In a formal announcement, Netflix was informed that it would not be able to stream any new “Star Wars” films nor any content connected to Marvel Entertainment, beginning in 2019. While some might see this as disastrous for the leading streaming service, Netflix’s investors seemed indifferent to the declaration.
Netflix shares rose 0.1 percent during midday trades, closing above the previous day’s $179.25 per share, once Disney chief Bob Iger declared that Star Wars and Marvel content would be exclusive to his own company’s future streaming service. Earlier, Disney had left options open for other streaming rights to moves that would be licensed to other third parties. Disney’s as-yet-unnamed streaming service is planned for a 2019 debut.
When assessing the dull reaction from its investors, it seems Netflix has already been readying itself for reduced content from Disney-Disney has already pulled back on the Pixar and Disney content it has licensed to Netflix. The license reduction resulted in a seven percent drop in shares the week after Disney made that declaration.
While Netflix continues hoping to broker a new deal for licenses to Star Wars and Marvel, it seems to be a longshot proposition. Fortunately, Netflix seems influential enough that it can continue to function without the involvement of a major partner company like Disney. Overall, the Disney movie deals only signifies a shard of Netflix’s overall material. While Netflix pays Disney an annual figure of roughly $200 million, that loss is a drop in the bucket that is Netflix’s projected 2018 budget of $7 billion.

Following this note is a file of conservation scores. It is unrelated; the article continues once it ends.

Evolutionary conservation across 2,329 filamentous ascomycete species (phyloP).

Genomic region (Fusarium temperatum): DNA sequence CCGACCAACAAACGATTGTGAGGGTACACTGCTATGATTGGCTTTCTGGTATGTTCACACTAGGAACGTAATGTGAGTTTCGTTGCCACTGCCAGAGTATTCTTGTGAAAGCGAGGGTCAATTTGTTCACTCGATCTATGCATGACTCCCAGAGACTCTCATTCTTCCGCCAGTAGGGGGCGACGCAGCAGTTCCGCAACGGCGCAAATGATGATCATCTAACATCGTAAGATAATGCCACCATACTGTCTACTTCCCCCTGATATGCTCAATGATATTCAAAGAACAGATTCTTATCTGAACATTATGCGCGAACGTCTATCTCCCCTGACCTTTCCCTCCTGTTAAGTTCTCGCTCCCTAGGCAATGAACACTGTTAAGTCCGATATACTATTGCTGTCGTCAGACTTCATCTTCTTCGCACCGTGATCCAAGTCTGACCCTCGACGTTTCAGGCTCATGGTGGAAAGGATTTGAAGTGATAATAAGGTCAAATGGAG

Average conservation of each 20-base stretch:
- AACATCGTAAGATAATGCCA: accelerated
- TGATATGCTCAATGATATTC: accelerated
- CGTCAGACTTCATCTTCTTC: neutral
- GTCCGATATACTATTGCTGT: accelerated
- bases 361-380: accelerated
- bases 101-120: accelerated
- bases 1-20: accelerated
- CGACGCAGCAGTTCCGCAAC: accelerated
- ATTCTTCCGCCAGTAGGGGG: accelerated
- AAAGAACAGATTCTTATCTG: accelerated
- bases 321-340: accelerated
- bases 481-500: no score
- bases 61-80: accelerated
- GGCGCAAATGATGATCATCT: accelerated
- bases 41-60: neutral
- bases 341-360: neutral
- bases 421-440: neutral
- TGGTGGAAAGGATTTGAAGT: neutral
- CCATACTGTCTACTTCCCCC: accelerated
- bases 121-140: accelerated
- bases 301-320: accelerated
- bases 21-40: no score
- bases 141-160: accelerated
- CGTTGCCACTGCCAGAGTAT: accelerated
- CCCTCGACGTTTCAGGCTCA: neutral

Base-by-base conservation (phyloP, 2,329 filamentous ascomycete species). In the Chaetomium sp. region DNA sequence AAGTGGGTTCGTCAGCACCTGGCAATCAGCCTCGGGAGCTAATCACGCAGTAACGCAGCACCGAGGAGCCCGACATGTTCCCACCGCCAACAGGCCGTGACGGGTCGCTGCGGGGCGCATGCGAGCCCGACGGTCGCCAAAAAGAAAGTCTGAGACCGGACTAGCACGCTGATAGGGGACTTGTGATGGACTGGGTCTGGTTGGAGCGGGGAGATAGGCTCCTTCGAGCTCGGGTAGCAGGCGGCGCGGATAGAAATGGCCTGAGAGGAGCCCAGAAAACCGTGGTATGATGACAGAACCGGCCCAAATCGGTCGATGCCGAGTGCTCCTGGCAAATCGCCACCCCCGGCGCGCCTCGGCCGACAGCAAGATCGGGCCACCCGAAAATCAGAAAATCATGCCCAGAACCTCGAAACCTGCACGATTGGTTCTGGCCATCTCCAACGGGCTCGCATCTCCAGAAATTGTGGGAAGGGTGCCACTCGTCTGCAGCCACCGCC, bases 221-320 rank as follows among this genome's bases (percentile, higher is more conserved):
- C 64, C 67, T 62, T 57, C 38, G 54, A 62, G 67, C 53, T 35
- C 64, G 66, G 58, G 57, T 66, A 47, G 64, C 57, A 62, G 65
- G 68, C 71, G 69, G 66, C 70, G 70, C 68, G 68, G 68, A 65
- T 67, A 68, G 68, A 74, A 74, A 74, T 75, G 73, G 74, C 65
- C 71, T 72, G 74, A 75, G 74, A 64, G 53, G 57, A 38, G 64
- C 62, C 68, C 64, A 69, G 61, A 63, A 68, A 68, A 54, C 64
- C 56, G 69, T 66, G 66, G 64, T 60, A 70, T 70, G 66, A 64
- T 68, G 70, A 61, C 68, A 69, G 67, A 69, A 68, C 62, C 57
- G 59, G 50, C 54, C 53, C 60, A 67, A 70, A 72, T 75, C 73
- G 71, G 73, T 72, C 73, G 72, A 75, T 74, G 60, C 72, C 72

In anticipation of rival studios’ own SVOD services, Netflix has spent the last five years ensuring that its catalog includes unique and exclusive material. The company has furthered its dominance by investing in other enterprises; last month saw its acquisition of Millarworld comics, the original source for adaptations of “Kingsman” and “Kick-Ass,” and last week saw it steal Shonda Rhimes away from ABC studios and working with Oscar-winner Damien Chazelle to bring Parisian drama “The Eddy” to television.
Netflix and Disney originally made a licensing pact within the United States in 2012. At that point, Netflix was ensured access to streaming Disney films since the start of 2016. A similar had been brokered for Canadian Netflix. Unconnected to its pact regarding Disney films, Netflix continued to enjoy a multiyear deal related to Marvel’s street-level heroes that highlights some of the service’s best original content.